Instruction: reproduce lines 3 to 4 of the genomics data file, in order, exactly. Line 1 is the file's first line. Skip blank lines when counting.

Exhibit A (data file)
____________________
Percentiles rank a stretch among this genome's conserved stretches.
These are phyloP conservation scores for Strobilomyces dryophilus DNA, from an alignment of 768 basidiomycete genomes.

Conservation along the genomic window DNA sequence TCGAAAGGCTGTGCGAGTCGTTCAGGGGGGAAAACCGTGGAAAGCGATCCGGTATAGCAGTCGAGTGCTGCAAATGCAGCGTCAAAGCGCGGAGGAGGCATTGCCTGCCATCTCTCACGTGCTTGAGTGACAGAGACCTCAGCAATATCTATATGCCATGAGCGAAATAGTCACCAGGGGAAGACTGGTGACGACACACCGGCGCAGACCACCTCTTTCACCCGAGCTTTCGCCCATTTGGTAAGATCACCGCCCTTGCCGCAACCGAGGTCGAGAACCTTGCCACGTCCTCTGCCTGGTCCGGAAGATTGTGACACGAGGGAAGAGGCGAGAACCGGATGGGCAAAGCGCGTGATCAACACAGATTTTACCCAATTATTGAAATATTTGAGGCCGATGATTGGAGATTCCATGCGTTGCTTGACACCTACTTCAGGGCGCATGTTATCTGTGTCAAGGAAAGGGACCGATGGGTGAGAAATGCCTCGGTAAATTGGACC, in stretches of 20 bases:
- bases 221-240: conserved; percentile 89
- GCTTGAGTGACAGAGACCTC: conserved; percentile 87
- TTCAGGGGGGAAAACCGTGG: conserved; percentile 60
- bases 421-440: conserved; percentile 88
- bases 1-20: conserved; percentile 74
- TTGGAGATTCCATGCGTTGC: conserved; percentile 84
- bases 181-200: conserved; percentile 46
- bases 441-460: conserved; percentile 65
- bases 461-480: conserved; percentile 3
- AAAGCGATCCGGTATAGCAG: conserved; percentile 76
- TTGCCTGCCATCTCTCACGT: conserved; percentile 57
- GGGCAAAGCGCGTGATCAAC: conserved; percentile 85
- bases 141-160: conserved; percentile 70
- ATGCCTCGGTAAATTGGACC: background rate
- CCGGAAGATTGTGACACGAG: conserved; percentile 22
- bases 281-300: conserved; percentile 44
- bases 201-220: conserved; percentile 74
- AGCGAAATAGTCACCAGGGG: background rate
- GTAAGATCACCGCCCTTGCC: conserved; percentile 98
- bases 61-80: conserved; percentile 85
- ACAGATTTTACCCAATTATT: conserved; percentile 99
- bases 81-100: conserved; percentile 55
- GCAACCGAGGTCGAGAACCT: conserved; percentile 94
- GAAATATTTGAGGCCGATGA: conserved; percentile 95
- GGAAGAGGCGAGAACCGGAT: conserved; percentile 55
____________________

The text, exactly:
Conservation along the genomic window DNA sequence TCGAAAGGCTGTGCGAGTCGTTCAGGGGGGAAAACCGTGGAAAGCGATCCGGTATAGCAGTCGAGTGCTGCAAATGCAGCGTCAAAGCGCGGAGGAGGCATTGCCTGCCATCTCTCACGTGCTTGAGTGACAGAGACCTCAGCAATATCTATATGCCATGAGCGAAATAGTCACCAGGGGAAGACTGGTGACGACACACCGGCGCAGACCACCTCTTTCACCCGAGCTTTCGCCCATTTGGTAAGATCACCGCCCTTGCCGCAACCGAGGTCGAGAACCTTGCCACGTCCTCTGCCTGGTCCGGAAGATTGTGACACGAGGGAAGAGGCGAGAACCGGATGGGCAAAGCGCGTGATCAACACAGATTTTACCCAATTATTGAAATATTTGAGGCCGATGATTGGAGATTCCATGCGTTGCTTGACACCTACTTCAGGGCGCATGTTATCTGTGTCAAGGAAAGGGACCGATGGGTGAGAAATGCCTCGGTAAATTGGACC, in stretches of 20 bases:
- bases 221-240: conserved; percentile 89